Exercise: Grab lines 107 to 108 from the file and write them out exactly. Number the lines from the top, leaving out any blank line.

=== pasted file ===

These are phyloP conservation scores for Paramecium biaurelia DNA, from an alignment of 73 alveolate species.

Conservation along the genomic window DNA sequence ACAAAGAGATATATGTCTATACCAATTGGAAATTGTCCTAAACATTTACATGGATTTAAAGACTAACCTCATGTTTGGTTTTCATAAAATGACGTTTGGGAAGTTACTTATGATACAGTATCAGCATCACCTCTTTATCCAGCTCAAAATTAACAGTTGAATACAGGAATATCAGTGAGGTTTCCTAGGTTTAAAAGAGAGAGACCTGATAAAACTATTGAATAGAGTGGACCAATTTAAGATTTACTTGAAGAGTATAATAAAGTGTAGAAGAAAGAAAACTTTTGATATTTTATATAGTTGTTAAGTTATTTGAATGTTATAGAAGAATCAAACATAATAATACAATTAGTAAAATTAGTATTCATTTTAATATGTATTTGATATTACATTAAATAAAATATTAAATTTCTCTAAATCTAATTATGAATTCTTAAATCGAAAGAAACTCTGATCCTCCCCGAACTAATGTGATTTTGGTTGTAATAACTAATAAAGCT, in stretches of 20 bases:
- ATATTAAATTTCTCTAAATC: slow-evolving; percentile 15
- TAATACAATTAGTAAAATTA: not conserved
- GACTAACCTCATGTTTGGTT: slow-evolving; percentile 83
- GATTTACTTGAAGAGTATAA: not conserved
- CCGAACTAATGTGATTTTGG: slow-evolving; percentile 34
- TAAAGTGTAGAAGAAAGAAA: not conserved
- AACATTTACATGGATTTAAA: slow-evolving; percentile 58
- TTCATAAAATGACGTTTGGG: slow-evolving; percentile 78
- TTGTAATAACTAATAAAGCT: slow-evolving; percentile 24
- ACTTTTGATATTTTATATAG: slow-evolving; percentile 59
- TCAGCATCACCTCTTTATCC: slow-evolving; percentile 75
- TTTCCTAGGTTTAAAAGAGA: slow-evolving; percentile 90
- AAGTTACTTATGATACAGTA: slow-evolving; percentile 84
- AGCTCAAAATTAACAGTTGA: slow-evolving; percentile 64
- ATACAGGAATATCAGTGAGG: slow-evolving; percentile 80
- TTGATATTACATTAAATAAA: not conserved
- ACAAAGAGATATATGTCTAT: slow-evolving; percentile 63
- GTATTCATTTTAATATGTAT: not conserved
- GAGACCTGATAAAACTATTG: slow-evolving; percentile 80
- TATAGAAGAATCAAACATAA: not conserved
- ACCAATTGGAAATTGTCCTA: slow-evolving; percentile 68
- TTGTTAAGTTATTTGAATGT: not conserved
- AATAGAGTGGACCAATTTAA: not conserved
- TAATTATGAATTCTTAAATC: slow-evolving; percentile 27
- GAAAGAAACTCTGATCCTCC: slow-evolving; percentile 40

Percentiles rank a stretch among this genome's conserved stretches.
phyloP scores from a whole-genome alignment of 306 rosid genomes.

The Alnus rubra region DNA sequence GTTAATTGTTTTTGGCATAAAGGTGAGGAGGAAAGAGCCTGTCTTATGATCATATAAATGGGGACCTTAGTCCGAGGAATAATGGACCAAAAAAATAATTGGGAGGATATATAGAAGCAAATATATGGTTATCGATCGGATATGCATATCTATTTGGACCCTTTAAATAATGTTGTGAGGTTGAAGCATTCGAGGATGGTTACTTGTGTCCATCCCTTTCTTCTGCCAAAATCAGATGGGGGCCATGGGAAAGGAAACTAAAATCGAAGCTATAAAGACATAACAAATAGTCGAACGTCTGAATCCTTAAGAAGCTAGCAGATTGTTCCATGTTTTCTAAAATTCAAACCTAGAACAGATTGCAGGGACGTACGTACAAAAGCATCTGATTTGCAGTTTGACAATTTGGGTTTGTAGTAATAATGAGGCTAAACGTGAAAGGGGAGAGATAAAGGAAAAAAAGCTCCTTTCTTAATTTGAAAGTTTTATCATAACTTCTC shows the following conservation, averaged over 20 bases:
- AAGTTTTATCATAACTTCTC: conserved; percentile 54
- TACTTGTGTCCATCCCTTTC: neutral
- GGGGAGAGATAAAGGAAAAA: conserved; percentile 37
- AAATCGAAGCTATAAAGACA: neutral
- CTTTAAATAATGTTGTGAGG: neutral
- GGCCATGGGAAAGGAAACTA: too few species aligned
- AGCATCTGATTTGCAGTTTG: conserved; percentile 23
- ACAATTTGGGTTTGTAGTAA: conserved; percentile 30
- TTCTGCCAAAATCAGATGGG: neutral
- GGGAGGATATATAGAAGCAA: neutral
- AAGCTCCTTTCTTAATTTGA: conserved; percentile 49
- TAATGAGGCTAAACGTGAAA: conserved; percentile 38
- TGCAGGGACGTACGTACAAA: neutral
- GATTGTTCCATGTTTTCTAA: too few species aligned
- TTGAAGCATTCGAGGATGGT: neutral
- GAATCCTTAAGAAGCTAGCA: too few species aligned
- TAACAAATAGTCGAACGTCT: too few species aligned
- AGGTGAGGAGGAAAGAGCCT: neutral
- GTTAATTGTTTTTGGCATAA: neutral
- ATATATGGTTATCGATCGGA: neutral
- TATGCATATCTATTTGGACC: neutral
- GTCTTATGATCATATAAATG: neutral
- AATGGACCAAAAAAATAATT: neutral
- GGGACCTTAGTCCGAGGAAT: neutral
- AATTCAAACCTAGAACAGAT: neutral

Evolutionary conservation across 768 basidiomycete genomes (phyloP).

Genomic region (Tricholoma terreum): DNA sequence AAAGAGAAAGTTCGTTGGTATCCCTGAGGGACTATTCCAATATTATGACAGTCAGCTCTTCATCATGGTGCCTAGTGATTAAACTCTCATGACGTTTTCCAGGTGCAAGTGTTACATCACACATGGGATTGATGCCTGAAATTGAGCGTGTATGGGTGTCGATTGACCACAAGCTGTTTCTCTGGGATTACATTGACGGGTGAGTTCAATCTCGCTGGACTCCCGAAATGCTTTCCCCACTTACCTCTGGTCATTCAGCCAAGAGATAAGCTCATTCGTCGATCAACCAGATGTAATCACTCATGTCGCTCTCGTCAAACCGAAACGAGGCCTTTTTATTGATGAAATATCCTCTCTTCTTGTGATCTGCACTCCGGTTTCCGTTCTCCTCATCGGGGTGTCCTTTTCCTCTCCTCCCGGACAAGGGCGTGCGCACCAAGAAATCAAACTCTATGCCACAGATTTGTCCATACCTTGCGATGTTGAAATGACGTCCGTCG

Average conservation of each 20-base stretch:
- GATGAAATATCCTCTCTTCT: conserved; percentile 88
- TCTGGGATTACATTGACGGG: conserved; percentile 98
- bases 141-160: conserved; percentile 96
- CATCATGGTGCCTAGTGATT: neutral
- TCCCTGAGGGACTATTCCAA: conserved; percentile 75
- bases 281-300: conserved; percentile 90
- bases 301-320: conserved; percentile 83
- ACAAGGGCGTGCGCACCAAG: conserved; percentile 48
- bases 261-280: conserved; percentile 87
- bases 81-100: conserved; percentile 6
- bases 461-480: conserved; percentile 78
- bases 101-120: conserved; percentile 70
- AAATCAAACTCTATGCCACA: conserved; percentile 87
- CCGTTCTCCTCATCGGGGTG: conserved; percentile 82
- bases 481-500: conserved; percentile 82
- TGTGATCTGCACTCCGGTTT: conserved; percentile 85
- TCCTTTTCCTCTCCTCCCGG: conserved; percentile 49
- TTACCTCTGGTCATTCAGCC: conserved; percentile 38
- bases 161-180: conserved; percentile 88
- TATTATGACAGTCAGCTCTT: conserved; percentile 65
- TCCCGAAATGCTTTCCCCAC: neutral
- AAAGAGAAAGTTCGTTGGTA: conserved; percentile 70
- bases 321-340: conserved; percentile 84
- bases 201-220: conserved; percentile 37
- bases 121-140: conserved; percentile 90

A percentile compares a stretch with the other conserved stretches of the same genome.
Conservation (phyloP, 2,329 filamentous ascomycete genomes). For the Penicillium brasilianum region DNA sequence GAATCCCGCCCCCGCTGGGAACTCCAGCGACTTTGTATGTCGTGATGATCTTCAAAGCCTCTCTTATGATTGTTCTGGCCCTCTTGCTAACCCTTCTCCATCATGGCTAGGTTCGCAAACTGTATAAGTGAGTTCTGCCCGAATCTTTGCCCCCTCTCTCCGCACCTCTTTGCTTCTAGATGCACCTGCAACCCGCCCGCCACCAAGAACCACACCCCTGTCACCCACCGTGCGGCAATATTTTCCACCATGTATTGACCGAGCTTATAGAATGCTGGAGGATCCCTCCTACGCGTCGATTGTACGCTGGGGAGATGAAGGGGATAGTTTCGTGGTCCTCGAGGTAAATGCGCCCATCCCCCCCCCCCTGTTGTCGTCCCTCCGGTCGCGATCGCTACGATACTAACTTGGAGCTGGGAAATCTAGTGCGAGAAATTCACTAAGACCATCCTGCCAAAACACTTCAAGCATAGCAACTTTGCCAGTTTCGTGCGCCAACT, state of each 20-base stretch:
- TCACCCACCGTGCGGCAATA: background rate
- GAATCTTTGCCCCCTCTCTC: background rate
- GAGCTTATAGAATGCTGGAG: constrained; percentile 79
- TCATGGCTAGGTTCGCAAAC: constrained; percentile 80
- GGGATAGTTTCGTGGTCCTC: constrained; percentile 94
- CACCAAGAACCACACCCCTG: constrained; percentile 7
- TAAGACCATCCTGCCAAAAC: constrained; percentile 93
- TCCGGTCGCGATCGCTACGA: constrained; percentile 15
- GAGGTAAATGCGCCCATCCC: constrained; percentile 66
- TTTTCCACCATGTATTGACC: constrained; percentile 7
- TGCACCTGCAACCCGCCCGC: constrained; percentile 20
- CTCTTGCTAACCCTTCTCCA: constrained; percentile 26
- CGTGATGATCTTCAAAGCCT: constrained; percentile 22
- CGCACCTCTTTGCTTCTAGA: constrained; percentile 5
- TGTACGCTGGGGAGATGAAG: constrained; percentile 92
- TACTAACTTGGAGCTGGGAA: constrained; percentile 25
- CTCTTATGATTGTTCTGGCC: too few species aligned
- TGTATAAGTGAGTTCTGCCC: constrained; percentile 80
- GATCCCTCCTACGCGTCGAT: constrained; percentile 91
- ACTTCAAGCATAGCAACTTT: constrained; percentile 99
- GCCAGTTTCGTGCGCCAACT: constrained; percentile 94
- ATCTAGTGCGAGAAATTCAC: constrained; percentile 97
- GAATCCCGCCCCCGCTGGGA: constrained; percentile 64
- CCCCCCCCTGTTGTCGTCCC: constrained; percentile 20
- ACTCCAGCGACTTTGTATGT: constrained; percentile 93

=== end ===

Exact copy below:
- ATCTAGTGCGAGAAATTCAC: constrained; percentile 97
- GAATCCCGCCCCCGCTGGGA: constrained; percentile 64